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To have or not to have children, that is a most vexing question and one I wrestled with personally during my 30s. A career in conservation and, in particular, being steeped in issues of climate change, firmly planted me on the fence on the issue. After all, how could I bring a life into this doomed world? At the same time, I witnessed nature’s resilience first-hand, opening the possibility of hope for the future, so maybe a new life could thrive and contribute to making the world an even better place. Then I hit 40 and was quietly relieved that nature had made the decision for me and that answer was: “No.” That is until it wasn’t anymore. I have no idea what changed, but suddenly my husband and I were expecting. And my world flipped. Matt Podolsky and I chatted about this flip and the curious business of having and raising a conscientious child that makes a positive contribution to the world and how finding answers to these questions lead to the idea for a new podcast.
Jun 20 2018
35 mins
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Rank #16: EOC 170: The Unsettling Link Between Violence Against Women and Climate Change

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Kristy Oriol and Paul Bancroft recently co-authored an article on the surprising and unsettling link between climate change and violence against women and their words serve as some of the earliest discussions surrounding this important topic. Oriol and Bancroft work to provide victims of domestic and sexual violence and child abuse with safety, advocacy, support and education services through the non-profit, the Tahoe Safe Alliance.  Learn how increasing knowledge of these connections could simultaneously work to dismantle rape culture and remedy the climate crisis.
Jan 02 2019
41 mins
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Rank #17: EOC 166: Fracked Politics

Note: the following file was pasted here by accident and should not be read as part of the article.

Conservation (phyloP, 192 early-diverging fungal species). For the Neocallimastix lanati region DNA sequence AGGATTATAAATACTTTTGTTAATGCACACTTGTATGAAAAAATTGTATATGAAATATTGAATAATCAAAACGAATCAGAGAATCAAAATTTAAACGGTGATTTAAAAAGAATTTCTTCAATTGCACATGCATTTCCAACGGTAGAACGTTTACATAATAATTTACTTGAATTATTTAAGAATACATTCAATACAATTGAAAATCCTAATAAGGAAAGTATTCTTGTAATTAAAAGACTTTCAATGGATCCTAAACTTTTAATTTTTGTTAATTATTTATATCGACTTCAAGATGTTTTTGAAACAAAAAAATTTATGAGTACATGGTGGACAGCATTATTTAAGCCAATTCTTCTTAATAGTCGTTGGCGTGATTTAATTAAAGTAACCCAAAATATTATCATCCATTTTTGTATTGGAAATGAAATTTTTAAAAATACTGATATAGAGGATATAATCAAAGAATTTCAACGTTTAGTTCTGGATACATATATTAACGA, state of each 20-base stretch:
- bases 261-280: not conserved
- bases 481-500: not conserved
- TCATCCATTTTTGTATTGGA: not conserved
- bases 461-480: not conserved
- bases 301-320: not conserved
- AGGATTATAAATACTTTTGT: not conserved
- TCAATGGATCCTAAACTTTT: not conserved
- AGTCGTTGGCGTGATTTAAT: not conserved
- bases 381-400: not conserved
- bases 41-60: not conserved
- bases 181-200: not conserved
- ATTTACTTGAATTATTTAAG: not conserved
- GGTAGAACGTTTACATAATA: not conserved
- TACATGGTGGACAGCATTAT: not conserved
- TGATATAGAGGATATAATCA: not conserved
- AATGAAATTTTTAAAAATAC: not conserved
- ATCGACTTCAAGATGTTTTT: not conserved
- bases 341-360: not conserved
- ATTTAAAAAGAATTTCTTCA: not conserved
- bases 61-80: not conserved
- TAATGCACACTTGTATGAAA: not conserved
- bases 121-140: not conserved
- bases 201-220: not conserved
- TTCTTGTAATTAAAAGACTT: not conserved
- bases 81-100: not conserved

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When it comes to fracking regulations on the ballot, there are likely fewer places more concerned than Weld county, Colorado, where I live. Weld county has a lot invested in the outcome, because nearly 12% of its workers are somehow either directly or indirectly tied to its production. Proposition 112 made it on the ballot because for many the debate over how safe this process actually is and how dangerous the wastewater byproduct can be has not been adequately dealt with. While the fight for Proposition 112 in 2018 ended in defeat for organizers, supporters treat the loss like another major milestone in the path to victory. So what would the legislation actually do? Proposed guidelines set by Proposition 112 would create a “setback” for all new oil and gas development a minimum of 2500 feet away from any “vulnerable” area such as homes, hospitals, schools, and highly trafficked or used areas by people. This would include public open spaces, water sources, or playgrounds. Any other areas deemed vulnerable by state or local governments would be added to the list. It would not affect any new oil and gas projects on federal land, and existing projects would be exempt. However, re-entering old wells would be considered new development and would therefore be subject to the new laws. Current restrictions demand wells be 1,000 feet away from high-occupancy buildings: schools, hospitals, and the like. 500 feet away from occupied buildings like homes, and only 350 feet away from playgrounds. I followed Anne Lee Foster, ballot initiative proponent and CO Rising volunteer, from the “yes” campaign’s office to election night to find out what this means for the future of oil and gas in Colorado. Show music by the Humidors. Additional music by Gillicuddy and Scott Holmes via the Free Music Archive through Creative Commons Licensing, and 112 through Fair Use. https://corising.org/ https://www.facebook.com/ColoradoRising/
Nov 07 2018
57 mins
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Rank #18: EOC 168: Resiliency and Opportunity in the Face of Climate Change